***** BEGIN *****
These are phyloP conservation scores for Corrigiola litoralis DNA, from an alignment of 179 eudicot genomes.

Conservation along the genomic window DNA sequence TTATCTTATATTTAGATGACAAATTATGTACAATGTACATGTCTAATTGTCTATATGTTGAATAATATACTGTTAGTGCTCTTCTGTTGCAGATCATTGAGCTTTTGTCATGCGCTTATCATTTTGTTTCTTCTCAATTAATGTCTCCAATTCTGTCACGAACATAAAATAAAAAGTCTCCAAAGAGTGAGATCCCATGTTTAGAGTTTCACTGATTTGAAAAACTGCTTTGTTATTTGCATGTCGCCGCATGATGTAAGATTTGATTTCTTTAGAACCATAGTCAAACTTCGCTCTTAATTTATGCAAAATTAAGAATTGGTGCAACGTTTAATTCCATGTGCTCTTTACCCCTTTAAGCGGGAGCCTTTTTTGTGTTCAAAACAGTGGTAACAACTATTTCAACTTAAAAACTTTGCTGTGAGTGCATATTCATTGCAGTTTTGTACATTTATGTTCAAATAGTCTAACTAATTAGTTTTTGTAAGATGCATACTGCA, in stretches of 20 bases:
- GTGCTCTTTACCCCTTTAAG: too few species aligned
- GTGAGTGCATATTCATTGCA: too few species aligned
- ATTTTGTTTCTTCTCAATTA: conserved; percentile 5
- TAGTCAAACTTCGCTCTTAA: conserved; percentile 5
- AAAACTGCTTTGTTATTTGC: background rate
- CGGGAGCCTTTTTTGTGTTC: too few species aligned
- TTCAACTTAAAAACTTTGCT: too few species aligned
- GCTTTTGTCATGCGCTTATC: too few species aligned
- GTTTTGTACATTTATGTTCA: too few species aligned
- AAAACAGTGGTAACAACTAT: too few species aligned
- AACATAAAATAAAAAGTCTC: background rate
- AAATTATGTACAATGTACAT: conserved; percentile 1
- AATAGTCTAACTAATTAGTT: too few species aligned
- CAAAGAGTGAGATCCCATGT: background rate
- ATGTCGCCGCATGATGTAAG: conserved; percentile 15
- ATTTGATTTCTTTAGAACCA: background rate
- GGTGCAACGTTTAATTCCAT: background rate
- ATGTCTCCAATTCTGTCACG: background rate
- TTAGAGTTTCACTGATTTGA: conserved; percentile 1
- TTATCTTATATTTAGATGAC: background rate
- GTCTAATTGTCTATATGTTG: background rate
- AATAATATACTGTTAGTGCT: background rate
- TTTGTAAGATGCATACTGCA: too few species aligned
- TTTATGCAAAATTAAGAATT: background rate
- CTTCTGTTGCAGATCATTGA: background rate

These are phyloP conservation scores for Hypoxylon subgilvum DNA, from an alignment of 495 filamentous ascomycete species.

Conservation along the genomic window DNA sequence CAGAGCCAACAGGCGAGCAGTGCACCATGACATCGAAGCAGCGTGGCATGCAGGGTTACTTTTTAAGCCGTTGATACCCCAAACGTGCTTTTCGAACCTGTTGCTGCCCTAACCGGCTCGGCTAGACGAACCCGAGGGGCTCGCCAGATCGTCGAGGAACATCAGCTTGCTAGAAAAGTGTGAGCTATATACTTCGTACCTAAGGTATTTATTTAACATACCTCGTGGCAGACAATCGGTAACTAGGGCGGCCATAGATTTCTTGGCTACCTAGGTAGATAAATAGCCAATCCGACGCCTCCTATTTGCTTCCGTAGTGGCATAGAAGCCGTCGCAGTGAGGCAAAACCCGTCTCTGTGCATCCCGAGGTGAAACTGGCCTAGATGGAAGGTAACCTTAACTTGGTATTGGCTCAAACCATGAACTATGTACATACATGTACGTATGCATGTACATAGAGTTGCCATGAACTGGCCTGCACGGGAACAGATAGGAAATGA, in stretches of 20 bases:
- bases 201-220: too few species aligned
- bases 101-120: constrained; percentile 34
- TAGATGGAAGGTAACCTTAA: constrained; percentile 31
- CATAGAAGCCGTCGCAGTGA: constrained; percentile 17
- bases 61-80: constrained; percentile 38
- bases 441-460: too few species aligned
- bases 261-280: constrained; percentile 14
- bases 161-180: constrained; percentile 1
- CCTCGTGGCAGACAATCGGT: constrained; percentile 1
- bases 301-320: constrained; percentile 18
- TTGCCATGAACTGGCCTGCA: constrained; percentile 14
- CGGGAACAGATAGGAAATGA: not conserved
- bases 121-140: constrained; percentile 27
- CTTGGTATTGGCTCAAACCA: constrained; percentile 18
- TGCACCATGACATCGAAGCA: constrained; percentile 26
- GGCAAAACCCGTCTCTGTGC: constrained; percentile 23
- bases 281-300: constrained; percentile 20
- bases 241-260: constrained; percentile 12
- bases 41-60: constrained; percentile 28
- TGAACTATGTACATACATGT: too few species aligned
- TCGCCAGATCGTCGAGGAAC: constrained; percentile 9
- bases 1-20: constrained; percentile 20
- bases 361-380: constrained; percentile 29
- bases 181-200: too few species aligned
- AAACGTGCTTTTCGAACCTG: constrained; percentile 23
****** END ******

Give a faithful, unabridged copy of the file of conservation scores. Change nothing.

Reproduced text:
These are phyloP conservation scores for Corrigiola litoralis DNA, from an alignment of 179 eudicot genomes.

Conservation along the genomic window DNA sequence TTATCTTATATTTAGATGACAAATTATGTACAATGTACATGTCTAATTGTCTATATGTTGAATAATATACTGTTAGTGCTCTTCTGTTGCAGATCATTGAGCTTTTGTCATGCGCTTATCATTTTGTTTCTTCTCAATTAATGTCTCCAATTCTGTCACGAACATAAAATAAAAAGTCTCCAAAGAGTGAGATCCCATGTTTAGAGTTTCACTGATTTGAAAAACTGCTTTGTTATTTGCATGTCGCCGCATGATGTAAGATTTGATTTCTTTAGAACCATAGTCAAACTTCGCTCTTAATTTATGCAAAATTAAGAATTGGTGCAACGTTTAATTCCATGTGCTCTTTACCCCTTTAAGCGGGAGCCTTTTTTGTGTTCAAAACAGTGGTAACAACTATTTCAACTTAAAAACTTTGCTGTGAGTGCATATTCATTGCAGTTTTGTACATTTATGTTCAAATAGTCTAACTAATTAGTTTTTGTAAGATGCATACTGCA, in stretches of 20 bases:
- GTGCTCTTTACCCCTTTAAG: too few species aligned
- GTGAGTGCATATTCATTGCA: too few species aligned
- ATTTTGTTTCTTCTCAATTA: conserved; percentile 5
- TAGTCAAACTTCGCTCTTAA: conserved; percentile 5
- AAAACTGCTTTGTTATTTGC: background rate
- CGGGAGCCTTTTTTGTGTTC: too few species aligned
- TTCAACTTAAAAACTTTGCT: too few species aligned
- GCTTTTGTCATGCGCTTATC: too few species aligned
- GTTTTGTACATTTATGTTCA: too few species aligned
- AAAACAGTGGTAACAACTAT: too few species aligned
- AACATAAAATAAAAAGTCTC: background rate
- AAATTATGTACAATGTACAT: conserved; percentile 1
- AATAGTCTAACTAATTAGTT: too few species aligned
- CAAAGAGTGAGATCCCATGT: background rate
- ATGTCGCCGCATGATGTAAG: conserved; percentile 15
- ATTTGATTTCTTTAGAACCA: background rate
- GGTGCAACGTTTAATTCCAT: background rate
- ATGTCTCCAATTCTGTCACG: background rate
- TTAGAGTTTCACTGATTTGA: conserved; percentile 1
- TTATCTTATATTTAGATGAC: background rate
- GTCTAATTGTCTATATGTTG: background rate
- AATAATATACTGTTAGTGCT: background rate
- TTTGTAAGATGCATACTGCA: too few species aligned
- TTTATGCAAAATTAAGAATT: background rate
- CTTCTGTTGCAGATCATTGA: background rate

These are phyloP conservation scores for Hypoxylon subgilvum DNA, from an alignment of 495 filamentous ascomycete species.

Conservation along the genomic window DNA sequence CAGAGCCAACAGGCGAGCAGTGCACCATGACATCGAAGCAGCGTGGCATGCAGGGTTACTTTTTAAGCCGTTGATACCCCAAACGTGCTTTTCGAACCTGTTGCTGCCCTAACCGGCTCGGCTAGACGAACCCGAGGGGCTCGCCAGATCGTCGAGGAACATCAGCTTGCTAGAAAAGTGTGAGCTATATACTTCGTACCTAAGGTATTTATTTAACATACCTCGTGGCAGACAATCGGTAACTAGGGCGGCCATAGATTTCTTGGCTACCTAGGTAGATAAATAGCCAATCCGACGCCTCCTATTTGCTTCCGTAGTGGCATAGAAGCCGTCGCAGTGAGGCAAAACCCGTCTCTGTGCATCCCGAGGTGAAACTGGCCTAGATGGAAGGTAACCTTAACTTGGTATTGGCTCAAACCATGAACTATGTACATACATGTACGTATGCATGTACATAGAGTTGCCATGAACTGGCCTGCACGGGAACAGATAGGAAATGA, in stretches of 20 bases:
- bases 201-220: too few species aligned
- bases 101-120: constrained; percentile 34
- TAGATGGAAGGTAACCTTAA: constrained; percentile 31
- CATAGAAGCCGTCGCAGTGA: constrained; percentile 17
- bases 61-80: constrained; percentile 38
- bases 441-460: too few species aligned
- bases 261-280: constrained; percentile 14
- bases 161-180: constrained; percentile 1
- CCTCGTGGCAGACAATCGGT: constrained; percentile 1
- bases 301-320: constrained; percentile 18
- TTGCCATGAACTGGCCTGCA: constrained; percentile 14
- CGGGAACAGATAGGAAATGA: not conserved
- bases 121-140: constrained; percentile 27
- CTTGGTATTGGCTCAAACCA: constrained; percentile 18
- TGCACCATGACATCGAAGCA: constrained; percentile 26
- GGCAAAACCCGTCTCTGTGC: constrained; percentile 23
- bases 281-300: constrained; percentile 20
- bases 241-260: constrained; percentile 12
- bases 41-60: constrained; percentile 28
- TGAACTATGTACATACATGT: too few species aligned
- TCGCCAGATCGTCGAGGAAC: constrained; percentile 9
- bases 1-20: constrained; percentile 20
- bases 361-380: constrained; percentile 29
- bases 181-200: too few species aligned
- AAACGTGCTTTTCGAACCTG: constrained; percentile 23